The Financial Action Task Force (FATF) is an intergovernmental organization established to protect the integrity and stability of the international financial system. You can read more about what it does here

For those who don't know, more than 200 jurisdictions worldwide follow the FATF's guidelines and recommendations to strengthen their anti-money laundering and counter-terrorist financing measures.

When the FATF Global Network gets together, it's a big deal. Why? Because policies that shape how countries and institutions worldwide combat financial crime are put in motion.

From February 21-24, the fifth Plenary of the FATF, under the Presidency of T. Raja Kumar of Singapore, was held in Paris. Note that observer organizations, such as the International Monetary Fund, the United Nations, the World Bank, INTERPOL, and the Egmont Group of Financial Intelligence Units, were also in attendance.

Let's now dive into the four most significant developments from the Plenary. 

1. FATF's Grey List February 2024: Who's On? And Who's Off?

The FATF Grey List contains jurisdictions with weaker measures in their anti-money laundering and counter-terrorist financing (AML/CTF) regimes under increased monitoring

When the FATF places a country on the grey list, it harms its economy and global reputation. Conversely, when a country is removed from the list, it's often a cause for celebration. Why? Because reforms that strengthened their financial systems have worked.

As a major financial hub in the Middle East, the biggest outcome of the Plenary is the removal of The United Arab Emirates (UAE) from the so-called grey list. The country was listed on March 4, 2022, and had put in place rigorous AML protocols.

But what other countries did the FATF remove? And who did they add?

Added in February 2024:

  • Kenya
  • Namibia

Removed in February 2024:

  • Barbados
  • Gibraltar
  • Uganda
  • UAE

You can read the complete February 2024 FATF Grey List here

2. FATF Blacklist: Stays the Same

FATF high-risk jurisdictions subject to a call for action is known as the blacklist. No changes were made in February 2024, with three countries appearing:

  • Democratic People's Republic of Korea (DPRK)
  • Iran
  • Myanmar

3. Recommendation 25: New Risk-Based Guidance on Its Way

The FATF's Recommendation 25 (R.25) deals with beneficial ownership (BO) and the transparency of legal arrangements. It helps to 'identify the corrupt, sanctions evaders, money launderers and tax evaders who hide or launder their criminal property or activities in shell companies or other complex structures as well as trusts or other legal arrangements,' according to the Paris-based intergovernmental organization.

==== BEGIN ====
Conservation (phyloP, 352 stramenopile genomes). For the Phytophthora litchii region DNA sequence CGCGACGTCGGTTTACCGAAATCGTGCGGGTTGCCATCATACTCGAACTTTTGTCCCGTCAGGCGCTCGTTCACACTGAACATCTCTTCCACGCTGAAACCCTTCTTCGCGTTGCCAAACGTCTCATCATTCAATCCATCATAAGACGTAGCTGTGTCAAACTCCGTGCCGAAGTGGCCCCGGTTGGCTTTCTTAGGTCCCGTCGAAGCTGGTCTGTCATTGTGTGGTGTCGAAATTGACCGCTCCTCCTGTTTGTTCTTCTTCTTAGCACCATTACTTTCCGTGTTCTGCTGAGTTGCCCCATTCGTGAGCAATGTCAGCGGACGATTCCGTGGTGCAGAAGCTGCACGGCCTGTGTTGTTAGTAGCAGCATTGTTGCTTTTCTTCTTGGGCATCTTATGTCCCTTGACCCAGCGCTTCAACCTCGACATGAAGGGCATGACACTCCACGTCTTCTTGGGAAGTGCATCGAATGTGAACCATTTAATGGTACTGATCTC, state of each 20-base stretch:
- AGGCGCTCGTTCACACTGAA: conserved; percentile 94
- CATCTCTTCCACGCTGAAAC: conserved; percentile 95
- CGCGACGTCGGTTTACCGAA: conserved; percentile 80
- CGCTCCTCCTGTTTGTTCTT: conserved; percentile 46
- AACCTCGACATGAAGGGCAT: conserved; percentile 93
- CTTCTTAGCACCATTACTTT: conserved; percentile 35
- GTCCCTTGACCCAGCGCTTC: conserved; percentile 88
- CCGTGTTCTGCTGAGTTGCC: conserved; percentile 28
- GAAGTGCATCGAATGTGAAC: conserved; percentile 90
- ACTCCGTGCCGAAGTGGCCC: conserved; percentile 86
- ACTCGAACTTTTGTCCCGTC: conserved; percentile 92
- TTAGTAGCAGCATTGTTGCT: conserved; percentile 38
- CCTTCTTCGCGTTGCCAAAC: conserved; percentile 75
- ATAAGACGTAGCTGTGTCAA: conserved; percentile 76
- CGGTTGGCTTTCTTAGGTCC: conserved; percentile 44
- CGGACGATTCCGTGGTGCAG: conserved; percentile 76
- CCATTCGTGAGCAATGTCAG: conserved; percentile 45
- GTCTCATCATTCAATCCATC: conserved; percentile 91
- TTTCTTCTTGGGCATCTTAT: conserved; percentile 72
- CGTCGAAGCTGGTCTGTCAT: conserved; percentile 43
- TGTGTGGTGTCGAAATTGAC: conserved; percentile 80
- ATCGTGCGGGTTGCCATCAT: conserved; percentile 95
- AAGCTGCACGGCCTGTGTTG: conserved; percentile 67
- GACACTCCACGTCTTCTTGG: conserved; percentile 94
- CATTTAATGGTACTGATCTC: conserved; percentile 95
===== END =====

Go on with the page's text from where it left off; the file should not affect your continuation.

And you guessed it: The FATF just updated its risk-based guidance for this recommendation.

So what's changed?

Currently, precise details are thin, with the FATF stating that the updated guidance will be published at the end of February (in the coming days, at the time of writing).

What should we expect? According to the FATF, it aims to enhance global transparency in beneficial ownership. How far it goes and to what extent is still unknown.

4. FATF Appoints Next President

The Plenary also announced its decision to appoint Mexico's Ms. Elisa de Anda Madrazo as the next President of the FATF for a fixed two-year term. Ms. Madrazo will assume her new role on July 1, 2024, immediately following the conclusion of Mr. T. Raja Kumar's two-year Presidency.

Notably, Ms. Madrazo, a distinguished Fulbright Scholar, previously served as FATF Vice-President from July 2020 to June 2023.

Incoming FATF Chief: Mexico's Elisa de Anda Madrazo (Photo: EFE/ SRE)

February 2024 FATF Plenary: Closing Thoughts

They are all the key outcomes from the fifth Plenary of the FATF, which took place from February 21-23. The sixth plenary session will take place in June 2024.

Click here to read the full FATF press release with all the outcomes. 

Other areas include the continued call to action that jurisdictions remain vigilant of threats to the international financial system arising from Russia's war against Ukraine. The FATF also revealed that payment transparency and virtual assets are high on the agenda, with updates and consultations in the pipeline.

sanctions.io keeps an up-to-date page with FATF high-risk and grey list jurisdictions. You can open and bookmark it here

How sanctions.io Helps With Money Laundering Prevention

sanctions.io is a simple-to-integrate and cost-effective API companies use to screen their customers and business partners against sanctions, PEP, and criminal watchlists. 

Money laundering and sanctions evasion are connected. Why? Because sanctioned individuals and entities are high-risk money launderers. To find out more about ways to detect and prevent money laundering within your organization, contact sanctions.io for an obligation-free discussion.

Book a free Discovery Call.

We also offer a free 7-day trial (no credit card is required). sanctions.io is a highly reliable and affordable solution for sanction checking. AI-powered and with an enterprise-grade API with 99.99% uptime are reasons why customers globally trust us with their AML screening needs.